About

Academics have often resisted governments' attempts to silence thought and speech. Above are pictured a few who put their careers and often their lives on the line to preserve freedom. Clockwise from upper left: Heinrich Otto Wieland, Dietrich Bonhoeffer, Sophie Scholl, Edward Tolman, Esther Brunauer, and W.E.B. Du Bois.

Academics have often resisted governments' attempts to silence thought and speech. Above are pictured a few who put their careers and often their lives on the line to preserve freedom. Clockwise from upper left: Heinrich Otto WielandDietrich Bonhoeffer, Sophie Scholl, Edward TolmanEsther Brunauer, and W.E.B. Du Bois.

 
 

It all started when...

News reports surfaced about a conservative organization sponsoring a watchlist of professors who teach ideas that are counter to conservative ideals. The professors on that list include those that teach about racism, sexism, climate change, and a number of other subjects. It is the job of the academy to challenge our students, to promote truth and critical thinking. Such a 'blacklist' is reminiscent of the McCarthy era in US history and even darker times in pre-WWII Germany. Professors and other educators in institutions of higher learning have a responsibility to protect academic freedom. This freedom supports a free society.

What professors did: In response to this attempt by Professor Watch List and its parent organization, Turning Point USA, to blacklist professors, over 100 professors at the University of Notre Dame asked to be included with the two Notre Dame faculty members whom the watch list targeted. At the same time and for the same reasons, we at FreeAcademics were trying to figure out a way to add our names to the watch list. We are as guilty as those on the list of teaching seditious topics like the validity of evolution, climate change, and racism, to name a few. We wrote our letter modeled after that from the Notre Dame faculty. This eventually became FreeAcademics.net, which went live with 1200 signatures 5 days after the letter started circulating among friends and colleagues. As of December 15 the letter had over 2000 signatures.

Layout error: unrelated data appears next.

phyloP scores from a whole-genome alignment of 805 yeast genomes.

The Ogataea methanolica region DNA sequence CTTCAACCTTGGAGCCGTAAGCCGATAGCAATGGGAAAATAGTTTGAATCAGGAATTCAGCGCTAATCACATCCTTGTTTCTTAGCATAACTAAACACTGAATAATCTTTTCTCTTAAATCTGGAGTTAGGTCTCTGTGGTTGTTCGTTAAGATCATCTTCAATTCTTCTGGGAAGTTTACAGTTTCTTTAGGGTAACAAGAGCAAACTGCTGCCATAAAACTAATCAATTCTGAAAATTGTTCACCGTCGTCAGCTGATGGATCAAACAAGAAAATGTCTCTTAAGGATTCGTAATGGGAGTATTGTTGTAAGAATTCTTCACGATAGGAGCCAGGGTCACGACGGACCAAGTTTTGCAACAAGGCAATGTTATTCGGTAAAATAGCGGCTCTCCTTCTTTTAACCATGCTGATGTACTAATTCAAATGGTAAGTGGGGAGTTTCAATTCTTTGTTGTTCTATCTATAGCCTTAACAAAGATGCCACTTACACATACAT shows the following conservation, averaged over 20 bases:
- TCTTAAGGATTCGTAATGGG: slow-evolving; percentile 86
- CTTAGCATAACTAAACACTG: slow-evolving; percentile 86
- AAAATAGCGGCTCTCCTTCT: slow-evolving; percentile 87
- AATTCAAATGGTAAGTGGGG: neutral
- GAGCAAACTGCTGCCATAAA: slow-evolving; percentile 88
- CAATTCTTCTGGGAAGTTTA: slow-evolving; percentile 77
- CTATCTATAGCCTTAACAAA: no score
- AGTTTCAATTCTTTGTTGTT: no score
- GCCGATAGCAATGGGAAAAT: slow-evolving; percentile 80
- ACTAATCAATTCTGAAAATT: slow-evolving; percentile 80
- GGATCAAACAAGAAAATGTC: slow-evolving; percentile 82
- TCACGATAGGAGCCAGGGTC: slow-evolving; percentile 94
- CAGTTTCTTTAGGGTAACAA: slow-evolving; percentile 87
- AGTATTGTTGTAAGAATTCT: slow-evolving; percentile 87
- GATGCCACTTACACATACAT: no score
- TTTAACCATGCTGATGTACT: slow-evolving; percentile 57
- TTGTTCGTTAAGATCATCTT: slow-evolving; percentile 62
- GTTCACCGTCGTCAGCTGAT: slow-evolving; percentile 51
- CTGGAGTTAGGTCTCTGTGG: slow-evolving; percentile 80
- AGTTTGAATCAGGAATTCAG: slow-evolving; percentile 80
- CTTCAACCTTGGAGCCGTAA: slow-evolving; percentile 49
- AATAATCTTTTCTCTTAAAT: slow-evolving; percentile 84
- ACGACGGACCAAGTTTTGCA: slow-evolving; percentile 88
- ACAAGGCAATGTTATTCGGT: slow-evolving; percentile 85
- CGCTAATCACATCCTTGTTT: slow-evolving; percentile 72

One may argue, and indeed many have, that to give these kinds of lists publicity only emboldens those that make them, that we should just ignore them and they will wither away. In a world where the ideals of free speech and freedom of thought are supported, this is a good plan of inaction. However, we academics teach under increasingly higher levels of scrutiny, and in such an environment any threat to academic freedom should be taken seriously. Therefore, we here at FreeAcademics take these watch lists seriously.

Read about the watch lists here:

Original story about the watch list 

Story about the Notre Dame faculty response

Story about Notre Dame and FreeAcademics

Dangerous Academics by UT professor Robert Jensen 

Inside Higher Ed story about the watch list 

I am a dangerous professor (NY Times)